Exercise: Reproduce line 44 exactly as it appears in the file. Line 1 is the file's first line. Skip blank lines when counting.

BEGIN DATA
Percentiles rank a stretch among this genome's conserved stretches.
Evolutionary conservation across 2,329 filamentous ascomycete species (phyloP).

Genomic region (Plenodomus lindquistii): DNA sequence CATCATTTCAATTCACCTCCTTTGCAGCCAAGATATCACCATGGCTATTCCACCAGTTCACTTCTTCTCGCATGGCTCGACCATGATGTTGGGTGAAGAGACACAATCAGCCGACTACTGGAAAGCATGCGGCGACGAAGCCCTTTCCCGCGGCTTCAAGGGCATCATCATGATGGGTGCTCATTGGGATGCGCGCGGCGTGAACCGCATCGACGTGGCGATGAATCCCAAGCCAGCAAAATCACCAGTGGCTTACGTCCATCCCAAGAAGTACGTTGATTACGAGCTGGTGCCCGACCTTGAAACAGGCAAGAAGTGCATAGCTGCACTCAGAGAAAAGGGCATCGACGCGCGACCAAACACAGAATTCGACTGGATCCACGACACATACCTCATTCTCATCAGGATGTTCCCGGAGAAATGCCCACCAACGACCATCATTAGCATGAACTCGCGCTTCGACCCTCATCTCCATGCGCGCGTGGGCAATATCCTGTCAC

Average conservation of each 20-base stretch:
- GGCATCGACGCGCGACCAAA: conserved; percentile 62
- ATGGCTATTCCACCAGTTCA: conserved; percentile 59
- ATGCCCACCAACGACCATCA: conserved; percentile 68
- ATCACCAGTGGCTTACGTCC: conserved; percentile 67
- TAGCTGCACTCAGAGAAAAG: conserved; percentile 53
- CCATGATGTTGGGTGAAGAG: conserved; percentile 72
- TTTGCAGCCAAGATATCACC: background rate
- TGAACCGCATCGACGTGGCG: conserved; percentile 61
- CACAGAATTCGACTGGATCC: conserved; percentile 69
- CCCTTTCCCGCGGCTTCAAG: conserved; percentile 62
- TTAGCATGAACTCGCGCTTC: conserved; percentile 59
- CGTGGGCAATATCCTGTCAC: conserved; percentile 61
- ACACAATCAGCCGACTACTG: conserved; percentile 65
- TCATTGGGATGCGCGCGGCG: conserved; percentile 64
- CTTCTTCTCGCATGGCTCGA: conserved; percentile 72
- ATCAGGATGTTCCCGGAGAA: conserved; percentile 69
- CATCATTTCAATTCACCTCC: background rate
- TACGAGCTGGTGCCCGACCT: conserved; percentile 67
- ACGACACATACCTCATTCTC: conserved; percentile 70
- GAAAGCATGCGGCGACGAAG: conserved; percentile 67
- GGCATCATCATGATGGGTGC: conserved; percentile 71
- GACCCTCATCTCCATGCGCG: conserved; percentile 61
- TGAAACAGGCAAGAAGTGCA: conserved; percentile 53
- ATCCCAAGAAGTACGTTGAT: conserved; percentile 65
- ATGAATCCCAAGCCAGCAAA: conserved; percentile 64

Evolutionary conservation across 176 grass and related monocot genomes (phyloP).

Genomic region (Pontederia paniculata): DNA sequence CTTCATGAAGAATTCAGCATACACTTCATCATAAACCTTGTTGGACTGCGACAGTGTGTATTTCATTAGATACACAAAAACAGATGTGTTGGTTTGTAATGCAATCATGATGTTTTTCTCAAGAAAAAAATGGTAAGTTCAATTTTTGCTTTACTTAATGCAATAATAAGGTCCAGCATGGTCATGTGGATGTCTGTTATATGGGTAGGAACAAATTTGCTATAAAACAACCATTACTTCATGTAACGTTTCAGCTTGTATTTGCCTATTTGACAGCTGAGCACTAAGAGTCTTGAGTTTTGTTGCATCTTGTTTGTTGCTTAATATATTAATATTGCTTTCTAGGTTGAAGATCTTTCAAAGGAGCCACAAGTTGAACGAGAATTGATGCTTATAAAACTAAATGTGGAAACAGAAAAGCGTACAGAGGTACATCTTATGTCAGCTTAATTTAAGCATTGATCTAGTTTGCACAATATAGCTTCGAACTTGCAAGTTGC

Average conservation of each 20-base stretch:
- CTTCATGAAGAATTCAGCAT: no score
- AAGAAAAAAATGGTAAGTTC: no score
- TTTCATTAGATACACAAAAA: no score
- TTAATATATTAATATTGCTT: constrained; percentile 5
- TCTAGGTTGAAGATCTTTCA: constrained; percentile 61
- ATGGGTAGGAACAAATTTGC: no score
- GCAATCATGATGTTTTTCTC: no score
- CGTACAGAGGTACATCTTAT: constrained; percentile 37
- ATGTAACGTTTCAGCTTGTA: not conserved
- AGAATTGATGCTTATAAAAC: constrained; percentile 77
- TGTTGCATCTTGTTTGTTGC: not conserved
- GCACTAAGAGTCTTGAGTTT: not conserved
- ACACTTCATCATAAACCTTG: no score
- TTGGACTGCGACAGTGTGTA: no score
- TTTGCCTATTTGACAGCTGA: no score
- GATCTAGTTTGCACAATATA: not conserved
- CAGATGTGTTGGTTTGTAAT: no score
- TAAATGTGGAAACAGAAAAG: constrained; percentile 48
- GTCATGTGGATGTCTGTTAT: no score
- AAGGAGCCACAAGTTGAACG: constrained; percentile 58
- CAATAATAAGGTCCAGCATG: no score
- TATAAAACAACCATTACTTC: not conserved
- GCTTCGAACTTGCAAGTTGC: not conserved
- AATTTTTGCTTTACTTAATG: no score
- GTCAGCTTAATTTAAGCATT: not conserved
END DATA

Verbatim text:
- GCACTAAGAGTCTTGAGTTT: not conserved